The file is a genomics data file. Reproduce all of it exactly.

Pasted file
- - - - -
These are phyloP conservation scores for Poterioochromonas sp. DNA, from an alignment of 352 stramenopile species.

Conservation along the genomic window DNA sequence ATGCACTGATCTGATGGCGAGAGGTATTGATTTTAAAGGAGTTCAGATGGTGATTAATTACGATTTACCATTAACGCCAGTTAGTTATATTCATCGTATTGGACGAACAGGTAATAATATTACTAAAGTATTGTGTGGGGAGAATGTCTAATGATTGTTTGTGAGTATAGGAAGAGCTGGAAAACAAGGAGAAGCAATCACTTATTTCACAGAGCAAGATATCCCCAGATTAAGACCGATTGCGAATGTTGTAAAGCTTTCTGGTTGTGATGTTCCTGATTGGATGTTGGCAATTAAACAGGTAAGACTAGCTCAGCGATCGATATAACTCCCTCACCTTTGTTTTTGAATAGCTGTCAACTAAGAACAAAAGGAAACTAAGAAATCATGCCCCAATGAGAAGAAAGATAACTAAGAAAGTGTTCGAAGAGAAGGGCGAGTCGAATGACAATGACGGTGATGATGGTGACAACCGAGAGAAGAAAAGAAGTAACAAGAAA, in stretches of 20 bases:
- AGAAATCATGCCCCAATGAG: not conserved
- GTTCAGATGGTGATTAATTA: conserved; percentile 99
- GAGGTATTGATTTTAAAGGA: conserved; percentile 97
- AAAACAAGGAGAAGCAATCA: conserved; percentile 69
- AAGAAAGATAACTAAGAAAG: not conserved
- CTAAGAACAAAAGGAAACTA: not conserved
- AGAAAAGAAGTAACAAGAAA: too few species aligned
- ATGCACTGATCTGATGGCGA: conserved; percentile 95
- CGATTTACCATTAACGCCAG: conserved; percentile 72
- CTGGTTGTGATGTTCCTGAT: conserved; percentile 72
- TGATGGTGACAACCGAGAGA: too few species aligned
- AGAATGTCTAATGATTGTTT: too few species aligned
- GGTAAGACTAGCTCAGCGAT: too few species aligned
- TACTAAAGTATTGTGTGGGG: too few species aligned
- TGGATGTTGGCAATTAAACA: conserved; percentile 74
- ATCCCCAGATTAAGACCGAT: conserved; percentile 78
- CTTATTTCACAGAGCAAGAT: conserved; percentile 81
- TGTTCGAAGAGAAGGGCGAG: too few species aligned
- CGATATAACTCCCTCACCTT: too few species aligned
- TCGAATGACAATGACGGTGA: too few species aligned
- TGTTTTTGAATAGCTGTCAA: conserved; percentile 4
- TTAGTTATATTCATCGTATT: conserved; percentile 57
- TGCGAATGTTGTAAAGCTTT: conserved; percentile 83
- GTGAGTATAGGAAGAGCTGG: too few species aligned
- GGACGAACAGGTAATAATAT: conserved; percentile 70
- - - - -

These are phyloP conservation scores for Poterioochromonas sp. DNA, from an alignment of 352 stramenopile species.

Conservation along the genomic window DNA sequence ATGCACTGATCTGATGGCGAGAGGTATTGATTTTAAAGGAGTTCAGATGGTGATTAATTACGATTTACCATTAACGCCAGTTAGTTATATTCATCGTATTGGACGAACAGGTAATAATATTACTAAAGTATTGTGTGGGGAGAATGTCTAATGATTGTTTGTGAGTATAGGAAGAGCTGGAAAACAAGGAGAAGCAATCACTTATTTCACAGAGCAAGATATCCCCAGATTAAGACCGATTGCGAATGTTGTAAAGCTTTCTGGTTGTGATGTTCCTGATTGGATGTTGGCAATTAAACAGGTAAGACTAGCTCAGCGATCGATATAACTCCCTCACCTTTGTTTTTGAATAGCTGTCAACTAAGAACAAAAGGAAACTAAGAAATCATGCCCCAATGAGAAGAAAGATAACTAAGAAAGTGTTCGAAGAGAAGGGCGAGTCGAATGACAATGACGGTGATGATGGTGACAACCGAGAGAAGAAAAGAAGTAACAAGAAA, in stretches of 20 bases:
- AGAAATCATGCCCCAATGAG: not conserved
- GTTCAGATGGTGATTAATTA: conserved; percentile 99
- GAGGTATTGATTTTAAAGGA: conserved; percentile 97
- AAAACAAGGAGAAGCAATCA: conserved; percentile 69
- AAGAAAGATAACTAAGAAAG: not conserved
- CTAAGAACAAAAGGAAACTA: not conserved
- AGAAAAGAAGTAACAAGAAA: too few species aligned
- ATGCACTGATCTGATGGCGA: conserved; percentile 95
- CGATTTACCATTAACGCCAG: conserved; percentile 72
- CTGGTTGTGATGTTCCTGAT: conserved; percentile 72
- TGATGGTGACAACCGAGAGA: too few species aligned
- AGAATGTCTAATGATTGTTT: too few species aligned
- GGTAAGACTAGCTCAGCGAT: too few species aligned
- TACTAAAGTATTGTGTGGGG: too few species aligned
- TGGATGTTGGCAATTAAACA: conserved; percentile 74
- ATCCCCAGATTAAGACCGAT: conserved; percentile 78
- CTTATTTCACAGAGCAAGAT: conserved; percentile 81
- TGTTCGAAGAGAAGGGCGAG: too few species aligned
- CGATATAACTCCCTCACCTT: too few species aligned
- TCGAATGACAATGACGGTGA: too few species aligned
- TGTTTTTGAATAGCTGTCAA: conserved; percentile 4
- TTAGTTATATTCATCGTATT: conserved; percentile 57
- TGCGAATGTTGTAAAGCTTT: conserved; percentile 83
- GTGAGTATAGGAAGAGCTGG: too few species aligned
- GGACGAACAGGTAATAATAT: conserved; percentile 70